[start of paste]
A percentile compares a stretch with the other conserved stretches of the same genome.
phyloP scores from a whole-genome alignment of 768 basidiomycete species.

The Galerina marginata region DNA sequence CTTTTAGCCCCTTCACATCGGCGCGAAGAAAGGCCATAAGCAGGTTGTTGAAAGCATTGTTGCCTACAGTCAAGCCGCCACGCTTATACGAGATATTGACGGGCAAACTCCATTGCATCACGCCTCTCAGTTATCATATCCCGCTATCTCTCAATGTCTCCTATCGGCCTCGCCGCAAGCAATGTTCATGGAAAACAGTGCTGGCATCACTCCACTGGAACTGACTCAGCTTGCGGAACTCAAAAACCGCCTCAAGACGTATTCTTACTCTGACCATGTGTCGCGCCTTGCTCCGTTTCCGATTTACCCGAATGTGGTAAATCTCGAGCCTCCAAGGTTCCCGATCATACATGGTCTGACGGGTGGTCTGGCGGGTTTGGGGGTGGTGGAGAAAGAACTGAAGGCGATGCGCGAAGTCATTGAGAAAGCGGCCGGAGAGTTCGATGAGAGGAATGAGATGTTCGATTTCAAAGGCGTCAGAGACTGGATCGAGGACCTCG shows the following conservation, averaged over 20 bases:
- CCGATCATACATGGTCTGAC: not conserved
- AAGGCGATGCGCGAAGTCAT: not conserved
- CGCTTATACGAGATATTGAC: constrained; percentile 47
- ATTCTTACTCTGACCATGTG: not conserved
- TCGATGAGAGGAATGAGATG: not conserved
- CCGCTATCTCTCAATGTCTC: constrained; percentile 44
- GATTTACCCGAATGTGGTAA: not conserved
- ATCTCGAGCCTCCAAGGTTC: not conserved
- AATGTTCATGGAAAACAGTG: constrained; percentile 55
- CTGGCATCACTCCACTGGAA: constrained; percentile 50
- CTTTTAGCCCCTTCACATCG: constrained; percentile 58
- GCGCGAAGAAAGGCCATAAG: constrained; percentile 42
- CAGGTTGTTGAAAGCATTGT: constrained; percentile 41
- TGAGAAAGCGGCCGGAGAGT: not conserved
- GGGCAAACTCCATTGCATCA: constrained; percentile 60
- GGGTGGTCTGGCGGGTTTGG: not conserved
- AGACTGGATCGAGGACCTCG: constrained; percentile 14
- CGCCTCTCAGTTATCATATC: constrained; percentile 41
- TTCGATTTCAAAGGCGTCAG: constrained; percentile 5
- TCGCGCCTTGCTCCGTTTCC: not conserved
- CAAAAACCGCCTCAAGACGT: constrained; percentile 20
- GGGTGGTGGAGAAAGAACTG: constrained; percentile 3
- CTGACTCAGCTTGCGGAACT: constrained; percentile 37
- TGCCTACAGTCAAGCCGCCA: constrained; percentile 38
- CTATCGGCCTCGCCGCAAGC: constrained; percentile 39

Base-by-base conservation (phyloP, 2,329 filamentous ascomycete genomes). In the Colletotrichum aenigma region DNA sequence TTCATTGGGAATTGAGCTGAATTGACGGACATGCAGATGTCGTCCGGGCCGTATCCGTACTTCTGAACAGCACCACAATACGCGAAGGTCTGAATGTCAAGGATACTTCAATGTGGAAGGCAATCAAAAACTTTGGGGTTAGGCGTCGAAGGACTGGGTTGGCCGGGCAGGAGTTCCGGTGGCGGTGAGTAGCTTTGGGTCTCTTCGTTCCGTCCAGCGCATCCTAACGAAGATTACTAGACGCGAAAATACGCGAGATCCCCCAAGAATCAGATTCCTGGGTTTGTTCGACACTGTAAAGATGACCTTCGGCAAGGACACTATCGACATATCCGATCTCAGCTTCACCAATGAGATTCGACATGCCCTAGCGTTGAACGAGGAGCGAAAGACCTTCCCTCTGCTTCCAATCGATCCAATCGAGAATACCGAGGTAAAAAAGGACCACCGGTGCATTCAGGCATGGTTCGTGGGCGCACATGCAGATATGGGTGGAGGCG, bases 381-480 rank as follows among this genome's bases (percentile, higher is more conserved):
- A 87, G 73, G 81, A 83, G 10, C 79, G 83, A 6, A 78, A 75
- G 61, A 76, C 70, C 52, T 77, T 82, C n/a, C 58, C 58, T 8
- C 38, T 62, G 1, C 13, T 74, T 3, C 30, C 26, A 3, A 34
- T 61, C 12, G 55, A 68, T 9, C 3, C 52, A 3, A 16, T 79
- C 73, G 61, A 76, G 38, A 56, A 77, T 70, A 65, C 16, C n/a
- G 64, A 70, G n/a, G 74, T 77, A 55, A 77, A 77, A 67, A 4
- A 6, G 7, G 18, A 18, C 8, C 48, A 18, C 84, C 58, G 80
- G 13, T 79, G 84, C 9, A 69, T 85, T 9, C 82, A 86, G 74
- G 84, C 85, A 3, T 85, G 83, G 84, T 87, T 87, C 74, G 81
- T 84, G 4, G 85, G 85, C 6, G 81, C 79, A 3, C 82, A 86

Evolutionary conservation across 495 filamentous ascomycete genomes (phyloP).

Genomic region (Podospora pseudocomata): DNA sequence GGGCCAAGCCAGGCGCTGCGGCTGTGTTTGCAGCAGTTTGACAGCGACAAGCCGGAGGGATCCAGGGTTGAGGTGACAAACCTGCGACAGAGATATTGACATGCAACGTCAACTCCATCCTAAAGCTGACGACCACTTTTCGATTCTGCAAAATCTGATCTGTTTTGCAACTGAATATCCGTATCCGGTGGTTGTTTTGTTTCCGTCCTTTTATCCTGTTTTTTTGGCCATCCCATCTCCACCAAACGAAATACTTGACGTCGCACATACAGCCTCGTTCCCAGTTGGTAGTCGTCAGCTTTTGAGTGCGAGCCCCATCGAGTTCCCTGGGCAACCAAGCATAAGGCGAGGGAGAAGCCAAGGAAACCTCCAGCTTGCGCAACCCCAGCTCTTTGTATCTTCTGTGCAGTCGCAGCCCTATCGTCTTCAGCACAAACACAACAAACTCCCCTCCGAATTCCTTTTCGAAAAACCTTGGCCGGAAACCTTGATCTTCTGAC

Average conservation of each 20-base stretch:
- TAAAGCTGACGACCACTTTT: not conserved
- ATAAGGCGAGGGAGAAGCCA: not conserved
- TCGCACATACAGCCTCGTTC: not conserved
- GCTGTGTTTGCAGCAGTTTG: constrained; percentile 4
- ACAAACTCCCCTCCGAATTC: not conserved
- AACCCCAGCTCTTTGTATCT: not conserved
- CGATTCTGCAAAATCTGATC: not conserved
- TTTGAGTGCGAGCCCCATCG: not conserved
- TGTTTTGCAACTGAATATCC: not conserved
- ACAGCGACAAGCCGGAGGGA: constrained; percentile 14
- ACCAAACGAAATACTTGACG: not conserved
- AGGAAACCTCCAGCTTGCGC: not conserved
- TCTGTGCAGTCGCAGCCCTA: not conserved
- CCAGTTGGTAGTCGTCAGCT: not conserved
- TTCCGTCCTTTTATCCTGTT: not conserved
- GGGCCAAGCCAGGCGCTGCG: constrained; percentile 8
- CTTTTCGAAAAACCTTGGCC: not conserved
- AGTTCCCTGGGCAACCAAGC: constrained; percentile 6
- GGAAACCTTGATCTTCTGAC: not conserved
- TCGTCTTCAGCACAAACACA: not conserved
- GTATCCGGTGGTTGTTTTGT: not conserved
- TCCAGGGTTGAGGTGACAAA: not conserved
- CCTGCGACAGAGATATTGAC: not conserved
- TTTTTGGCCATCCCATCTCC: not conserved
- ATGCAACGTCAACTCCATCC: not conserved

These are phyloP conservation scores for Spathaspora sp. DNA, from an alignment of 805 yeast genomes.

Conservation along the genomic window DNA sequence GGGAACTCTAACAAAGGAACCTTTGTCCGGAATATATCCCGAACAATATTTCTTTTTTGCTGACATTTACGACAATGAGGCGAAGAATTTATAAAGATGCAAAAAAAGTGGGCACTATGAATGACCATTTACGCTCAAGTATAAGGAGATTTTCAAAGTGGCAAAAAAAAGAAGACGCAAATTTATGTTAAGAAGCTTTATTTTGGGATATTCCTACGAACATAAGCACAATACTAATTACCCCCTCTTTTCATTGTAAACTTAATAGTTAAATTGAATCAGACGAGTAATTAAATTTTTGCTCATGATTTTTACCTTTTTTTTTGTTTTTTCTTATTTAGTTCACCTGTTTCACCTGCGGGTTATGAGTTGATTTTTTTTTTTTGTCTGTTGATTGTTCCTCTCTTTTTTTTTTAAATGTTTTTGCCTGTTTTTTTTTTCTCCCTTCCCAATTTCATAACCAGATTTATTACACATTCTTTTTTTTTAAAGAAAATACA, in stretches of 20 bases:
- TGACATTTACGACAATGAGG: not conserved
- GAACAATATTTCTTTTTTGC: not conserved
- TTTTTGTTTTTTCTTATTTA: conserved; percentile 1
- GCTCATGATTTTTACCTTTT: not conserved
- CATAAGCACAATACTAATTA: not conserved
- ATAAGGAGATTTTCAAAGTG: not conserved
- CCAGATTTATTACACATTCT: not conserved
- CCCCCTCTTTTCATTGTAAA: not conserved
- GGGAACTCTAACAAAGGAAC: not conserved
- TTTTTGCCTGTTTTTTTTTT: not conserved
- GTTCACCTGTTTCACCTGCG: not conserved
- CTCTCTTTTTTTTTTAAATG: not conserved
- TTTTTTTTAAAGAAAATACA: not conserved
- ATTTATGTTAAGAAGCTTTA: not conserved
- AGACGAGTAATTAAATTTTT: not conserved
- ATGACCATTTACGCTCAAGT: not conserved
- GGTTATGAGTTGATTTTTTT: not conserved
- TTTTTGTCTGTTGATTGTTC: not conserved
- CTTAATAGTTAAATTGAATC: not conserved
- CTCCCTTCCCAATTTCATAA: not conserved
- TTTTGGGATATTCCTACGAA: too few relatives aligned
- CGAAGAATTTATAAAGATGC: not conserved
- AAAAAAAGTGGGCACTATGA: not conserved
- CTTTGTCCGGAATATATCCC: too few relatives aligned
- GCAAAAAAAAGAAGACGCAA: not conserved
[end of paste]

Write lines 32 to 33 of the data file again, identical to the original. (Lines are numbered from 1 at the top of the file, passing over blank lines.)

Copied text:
- C 38, T 62, G 1, C 13, T 74, T 3, C 30, C 26, A 3, A 34
- T 61, C 12, G 55, A 68, T 9, C 3, C 52, A 3, A 16, T 79